Roasted Herbed Cauliflower

Cauliflower don't get no respect. It can seem a rather bland and one-note vegetable, but that's not a bad thing. It means that you can use it with any flavors you happen to like or that suit the rest of your dish. For rich and savory, roast it with olive oil and Spanish Chorizo. For sweet and smokey, grill slices with curry or baslamic vinegar. For bright and fresh, roast with lemon, parsley, and thyme. You get the idea.

But whatever you do, don't boil or steam it. Cauliflower and other Brassica like Brussels sprouts and broccoli are served very well by hot, dry heat from an oven or grill. Well, wait. I do like steamed broccoli. Moving on.

The recipe below is a very simple template for what will hopefully become a staple side dish (or main dish! Try it in veggie tacos.) on your table.



  • two whole heads of cauliflower
  • one sweet onion
  • several cloves of garlic, minced
  • olive (or vegetable) oil
  • juice of half a lemon
  • hand-full of oregano, chopped
  • hand-full of thyme, stemmed and chopped
  • several stalks of rosemary, stemmed and chopped
  • salt
  • pepper
  • red pepper flakes, optional


Preheat your oven to 425°F. For convection, bump it down to around 410°F.

Rinse and remove the green leaves from the heads of cauliflower. Cut the head about into florets no more than two inches wide. The size is less important than being consistent: you need consistently-sized pieces to ensure that they all cook at the same rate. Also, don't disregard the stem parts—dice those up into similarly-sized chunks and toss them in a bowl with the florets.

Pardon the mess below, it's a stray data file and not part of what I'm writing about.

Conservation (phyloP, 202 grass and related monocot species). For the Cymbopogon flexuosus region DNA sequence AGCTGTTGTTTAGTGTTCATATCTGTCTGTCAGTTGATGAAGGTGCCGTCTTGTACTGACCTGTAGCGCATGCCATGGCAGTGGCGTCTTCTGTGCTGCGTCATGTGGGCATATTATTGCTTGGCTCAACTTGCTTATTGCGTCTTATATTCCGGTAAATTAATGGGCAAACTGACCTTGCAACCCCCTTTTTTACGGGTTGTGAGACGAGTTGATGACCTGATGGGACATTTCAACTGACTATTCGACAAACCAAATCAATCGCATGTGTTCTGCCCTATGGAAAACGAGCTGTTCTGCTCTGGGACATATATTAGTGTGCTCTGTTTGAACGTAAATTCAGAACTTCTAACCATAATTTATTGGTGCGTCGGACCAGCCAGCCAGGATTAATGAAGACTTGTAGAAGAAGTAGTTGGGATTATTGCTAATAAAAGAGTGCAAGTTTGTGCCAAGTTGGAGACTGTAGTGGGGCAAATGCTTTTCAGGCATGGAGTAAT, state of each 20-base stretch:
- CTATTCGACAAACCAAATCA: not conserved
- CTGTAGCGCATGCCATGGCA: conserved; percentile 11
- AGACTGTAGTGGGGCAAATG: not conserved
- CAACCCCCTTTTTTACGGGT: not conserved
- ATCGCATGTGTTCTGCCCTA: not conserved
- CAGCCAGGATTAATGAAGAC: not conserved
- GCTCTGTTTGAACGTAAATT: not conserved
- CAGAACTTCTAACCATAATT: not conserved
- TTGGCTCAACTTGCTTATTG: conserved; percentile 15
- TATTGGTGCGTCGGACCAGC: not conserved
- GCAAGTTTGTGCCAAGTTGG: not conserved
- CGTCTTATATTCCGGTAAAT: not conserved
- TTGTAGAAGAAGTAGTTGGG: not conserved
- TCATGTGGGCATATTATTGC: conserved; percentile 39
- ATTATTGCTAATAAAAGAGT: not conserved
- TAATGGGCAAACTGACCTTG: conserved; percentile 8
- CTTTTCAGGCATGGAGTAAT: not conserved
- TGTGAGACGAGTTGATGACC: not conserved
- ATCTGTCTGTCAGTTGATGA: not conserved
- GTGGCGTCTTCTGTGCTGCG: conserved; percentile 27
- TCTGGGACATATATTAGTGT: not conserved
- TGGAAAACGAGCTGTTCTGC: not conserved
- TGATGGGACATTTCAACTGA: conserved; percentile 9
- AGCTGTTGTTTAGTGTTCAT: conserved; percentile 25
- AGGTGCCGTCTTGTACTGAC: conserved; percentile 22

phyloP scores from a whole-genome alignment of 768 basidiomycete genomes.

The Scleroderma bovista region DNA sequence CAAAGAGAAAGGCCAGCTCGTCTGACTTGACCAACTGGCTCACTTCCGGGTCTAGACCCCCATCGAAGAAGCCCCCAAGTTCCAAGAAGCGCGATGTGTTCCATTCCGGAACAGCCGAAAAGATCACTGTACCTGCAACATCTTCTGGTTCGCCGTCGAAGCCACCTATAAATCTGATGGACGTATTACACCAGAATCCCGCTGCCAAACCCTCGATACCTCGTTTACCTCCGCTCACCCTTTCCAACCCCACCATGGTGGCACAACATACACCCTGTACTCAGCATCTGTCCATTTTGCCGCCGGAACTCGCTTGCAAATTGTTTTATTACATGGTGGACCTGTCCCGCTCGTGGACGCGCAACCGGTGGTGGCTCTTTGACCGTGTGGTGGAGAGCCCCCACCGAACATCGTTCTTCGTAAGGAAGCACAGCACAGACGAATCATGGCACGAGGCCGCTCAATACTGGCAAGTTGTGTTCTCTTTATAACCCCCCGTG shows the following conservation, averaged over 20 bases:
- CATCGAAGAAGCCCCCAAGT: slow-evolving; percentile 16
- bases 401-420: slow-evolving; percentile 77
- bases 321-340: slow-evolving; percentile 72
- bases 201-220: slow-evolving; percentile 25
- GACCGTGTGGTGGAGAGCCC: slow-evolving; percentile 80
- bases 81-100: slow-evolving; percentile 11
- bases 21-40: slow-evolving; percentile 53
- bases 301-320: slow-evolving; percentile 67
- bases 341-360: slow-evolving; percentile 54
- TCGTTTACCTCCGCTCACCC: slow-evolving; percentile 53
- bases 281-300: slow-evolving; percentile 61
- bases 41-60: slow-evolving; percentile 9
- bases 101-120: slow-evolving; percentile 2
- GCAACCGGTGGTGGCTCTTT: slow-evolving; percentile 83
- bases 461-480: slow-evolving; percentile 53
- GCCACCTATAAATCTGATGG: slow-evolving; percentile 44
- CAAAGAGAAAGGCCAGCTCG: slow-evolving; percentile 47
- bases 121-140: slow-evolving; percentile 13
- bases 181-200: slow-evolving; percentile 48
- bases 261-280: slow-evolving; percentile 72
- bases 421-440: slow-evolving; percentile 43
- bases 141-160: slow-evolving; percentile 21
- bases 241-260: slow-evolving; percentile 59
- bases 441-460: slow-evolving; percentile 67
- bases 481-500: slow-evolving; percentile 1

Cut the onion into pieces about the same size as the cauliflower and toss that in too. Add salt, pepper, half of the lemon juice, and some oil to the bowl and toss the pieces to coat. Turn the pieces out onto two lined baking sheets. You want the peices to be in a single layer and not piled on top of each other or bunched up in the pans.

Slice 3-12 (you can't have too much) cloves of garlic and add it to that now empty bowl. Chop the herbs and add them, too. Add the rest of the lemon juice and a little more oil and stir before setting aside.


Put the baking sheets in the oven and take a break for 10 minutes. Come back and turn the baking sheets around in the oven and jiggle the pieces around a little bit. After another five minutes have passed, pull the sheet pans out and pour the herb mixture over the pieces. Toss them around to coat and put them back in the oven for 5-10 minutes. Adding the herbs mixed towards the end like this keeps the herbs from turning to charcoal and tasting bitter. We want the cauliflower to brown, but not the delicate little thyme leaves.

The cauliflower will be done when the edges are nice and brown and the pieces are fork tender. Remove and serve warm, perhaps will some extra chopped herbs for garnish. Also great is a topping of fresh shredded parmesan or Romano cheese.


For the cheese, I recommend Locatelli, a Pecorino Romano. It's easy enough to find at most decent grocery stores and is a great cheese for the price. Grate it fresh with a Microplane such as the one below. Don't ever buy pre-grated "Parmesan cheese" again. It's not Parmesan,  doesn't have any flavor, and literally has wood fiber in it as a cheap filler.

While you're at it, go ahead and spare yourself the trouble of overpriced consumer baking pans that are all different sizes, don't stack together well, and cost way to much. Donate all of your baking pans and cookie sheets and get a few commercial aluminum pans. Line them with parchment or foil for use.

The half-sheets are about the same size as a normal cookie sheet, but they also come in quarter- and eighth-sheet sizes. A full sheet pan won't fit in a home oven.

These pans are great. They heat fast and evenly, are indestructible, and clean easily. As a bonus, they stack together really easily in that little drawer under your oven.